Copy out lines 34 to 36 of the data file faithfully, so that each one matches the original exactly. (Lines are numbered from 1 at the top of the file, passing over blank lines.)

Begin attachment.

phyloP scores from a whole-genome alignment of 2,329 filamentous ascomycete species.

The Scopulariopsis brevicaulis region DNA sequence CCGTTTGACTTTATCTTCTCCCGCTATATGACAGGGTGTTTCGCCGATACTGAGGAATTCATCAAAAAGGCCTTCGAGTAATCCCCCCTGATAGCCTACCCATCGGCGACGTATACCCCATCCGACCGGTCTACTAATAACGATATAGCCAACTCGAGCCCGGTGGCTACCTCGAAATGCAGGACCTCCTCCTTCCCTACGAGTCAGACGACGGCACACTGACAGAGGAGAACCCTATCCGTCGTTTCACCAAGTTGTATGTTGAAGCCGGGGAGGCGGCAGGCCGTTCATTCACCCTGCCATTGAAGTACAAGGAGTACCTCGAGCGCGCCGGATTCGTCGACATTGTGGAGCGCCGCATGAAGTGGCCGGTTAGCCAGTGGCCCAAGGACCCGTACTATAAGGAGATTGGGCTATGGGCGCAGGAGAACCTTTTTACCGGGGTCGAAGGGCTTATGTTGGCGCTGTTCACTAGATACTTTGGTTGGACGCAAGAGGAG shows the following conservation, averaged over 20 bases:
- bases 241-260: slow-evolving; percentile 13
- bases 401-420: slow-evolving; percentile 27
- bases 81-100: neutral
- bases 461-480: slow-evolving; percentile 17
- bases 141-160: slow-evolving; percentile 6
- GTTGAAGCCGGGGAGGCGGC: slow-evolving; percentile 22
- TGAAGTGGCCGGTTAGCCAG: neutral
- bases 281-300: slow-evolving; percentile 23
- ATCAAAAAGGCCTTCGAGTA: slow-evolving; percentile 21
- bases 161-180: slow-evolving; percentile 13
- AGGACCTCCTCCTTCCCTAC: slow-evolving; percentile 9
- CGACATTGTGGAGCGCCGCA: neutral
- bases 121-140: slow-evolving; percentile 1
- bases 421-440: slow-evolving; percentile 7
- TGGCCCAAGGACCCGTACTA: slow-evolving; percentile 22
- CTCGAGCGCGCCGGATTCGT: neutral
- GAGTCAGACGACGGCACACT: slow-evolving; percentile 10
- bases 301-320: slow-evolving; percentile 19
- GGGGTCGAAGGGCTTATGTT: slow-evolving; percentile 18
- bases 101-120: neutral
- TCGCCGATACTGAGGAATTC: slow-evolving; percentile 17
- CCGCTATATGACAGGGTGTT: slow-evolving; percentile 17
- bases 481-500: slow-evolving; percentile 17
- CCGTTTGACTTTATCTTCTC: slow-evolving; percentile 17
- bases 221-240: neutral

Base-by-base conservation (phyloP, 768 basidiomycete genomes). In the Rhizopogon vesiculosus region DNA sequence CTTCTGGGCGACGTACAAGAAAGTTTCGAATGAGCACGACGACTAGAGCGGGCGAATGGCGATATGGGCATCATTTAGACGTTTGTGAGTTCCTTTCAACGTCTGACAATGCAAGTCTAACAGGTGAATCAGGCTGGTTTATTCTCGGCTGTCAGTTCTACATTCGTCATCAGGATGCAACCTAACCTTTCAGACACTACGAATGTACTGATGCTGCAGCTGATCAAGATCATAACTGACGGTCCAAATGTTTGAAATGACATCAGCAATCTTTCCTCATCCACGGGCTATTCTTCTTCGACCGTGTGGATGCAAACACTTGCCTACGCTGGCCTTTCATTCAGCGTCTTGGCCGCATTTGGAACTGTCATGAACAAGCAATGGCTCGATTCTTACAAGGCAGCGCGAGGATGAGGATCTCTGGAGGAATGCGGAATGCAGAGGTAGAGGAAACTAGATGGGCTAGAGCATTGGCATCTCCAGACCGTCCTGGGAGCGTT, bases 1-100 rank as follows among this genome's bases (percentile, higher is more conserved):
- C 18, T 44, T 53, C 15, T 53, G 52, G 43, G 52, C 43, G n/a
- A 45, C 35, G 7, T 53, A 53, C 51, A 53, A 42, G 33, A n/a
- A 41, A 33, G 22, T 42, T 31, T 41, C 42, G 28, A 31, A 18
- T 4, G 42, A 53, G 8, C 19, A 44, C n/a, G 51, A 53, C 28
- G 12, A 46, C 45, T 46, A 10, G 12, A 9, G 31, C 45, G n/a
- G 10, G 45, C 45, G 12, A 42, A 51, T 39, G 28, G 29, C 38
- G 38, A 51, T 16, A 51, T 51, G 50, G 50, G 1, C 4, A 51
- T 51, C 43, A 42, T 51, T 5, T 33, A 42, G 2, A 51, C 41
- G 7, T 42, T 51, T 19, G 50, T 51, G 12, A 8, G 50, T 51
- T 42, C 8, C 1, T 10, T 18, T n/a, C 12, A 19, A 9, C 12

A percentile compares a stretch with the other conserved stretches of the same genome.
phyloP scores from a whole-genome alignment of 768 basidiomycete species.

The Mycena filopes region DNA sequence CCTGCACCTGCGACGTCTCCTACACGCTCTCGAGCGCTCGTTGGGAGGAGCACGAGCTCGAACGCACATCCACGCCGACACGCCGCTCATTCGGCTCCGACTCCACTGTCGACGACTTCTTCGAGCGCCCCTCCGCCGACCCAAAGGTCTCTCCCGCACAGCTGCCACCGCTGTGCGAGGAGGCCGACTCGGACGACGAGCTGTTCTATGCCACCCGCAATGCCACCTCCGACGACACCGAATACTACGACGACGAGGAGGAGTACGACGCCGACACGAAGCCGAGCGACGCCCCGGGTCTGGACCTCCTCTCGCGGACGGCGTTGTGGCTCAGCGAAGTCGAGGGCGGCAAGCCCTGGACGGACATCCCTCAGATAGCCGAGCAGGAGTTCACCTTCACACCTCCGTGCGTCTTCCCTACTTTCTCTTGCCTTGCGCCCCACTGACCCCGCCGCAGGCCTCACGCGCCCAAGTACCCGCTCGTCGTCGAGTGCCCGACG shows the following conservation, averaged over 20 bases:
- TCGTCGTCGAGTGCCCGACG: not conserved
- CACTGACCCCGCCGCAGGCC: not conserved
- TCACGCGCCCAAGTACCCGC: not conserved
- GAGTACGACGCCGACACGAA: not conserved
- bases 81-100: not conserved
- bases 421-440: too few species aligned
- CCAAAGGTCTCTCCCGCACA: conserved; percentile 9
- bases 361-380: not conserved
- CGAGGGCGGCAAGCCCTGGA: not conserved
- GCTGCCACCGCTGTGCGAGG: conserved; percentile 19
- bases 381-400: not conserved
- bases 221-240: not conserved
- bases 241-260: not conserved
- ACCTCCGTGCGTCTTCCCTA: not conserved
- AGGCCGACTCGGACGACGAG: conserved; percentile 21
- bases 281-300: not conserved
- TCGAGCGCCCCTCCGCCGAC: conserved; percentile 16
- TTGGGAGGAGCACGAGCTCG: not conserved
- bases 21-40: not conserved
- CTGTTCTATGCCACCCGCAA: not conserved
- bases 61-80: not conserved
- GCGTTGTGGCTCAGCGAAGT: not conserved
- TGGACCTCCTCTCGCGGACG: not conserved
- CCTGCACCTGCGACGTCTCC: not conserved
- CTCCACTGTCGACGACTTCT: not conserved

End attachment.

- G 10, G 45, C 45, G 12, A 42, A 51, T 39, G 28, G 29, C 38
- G 38, A 51, T 16, A 51, T 51, G 50, G 50, G 1, C 4, A 51
- T 51, C 43, A 42, T 51, T 5, T 33, A 42, G 2, A 51, C 41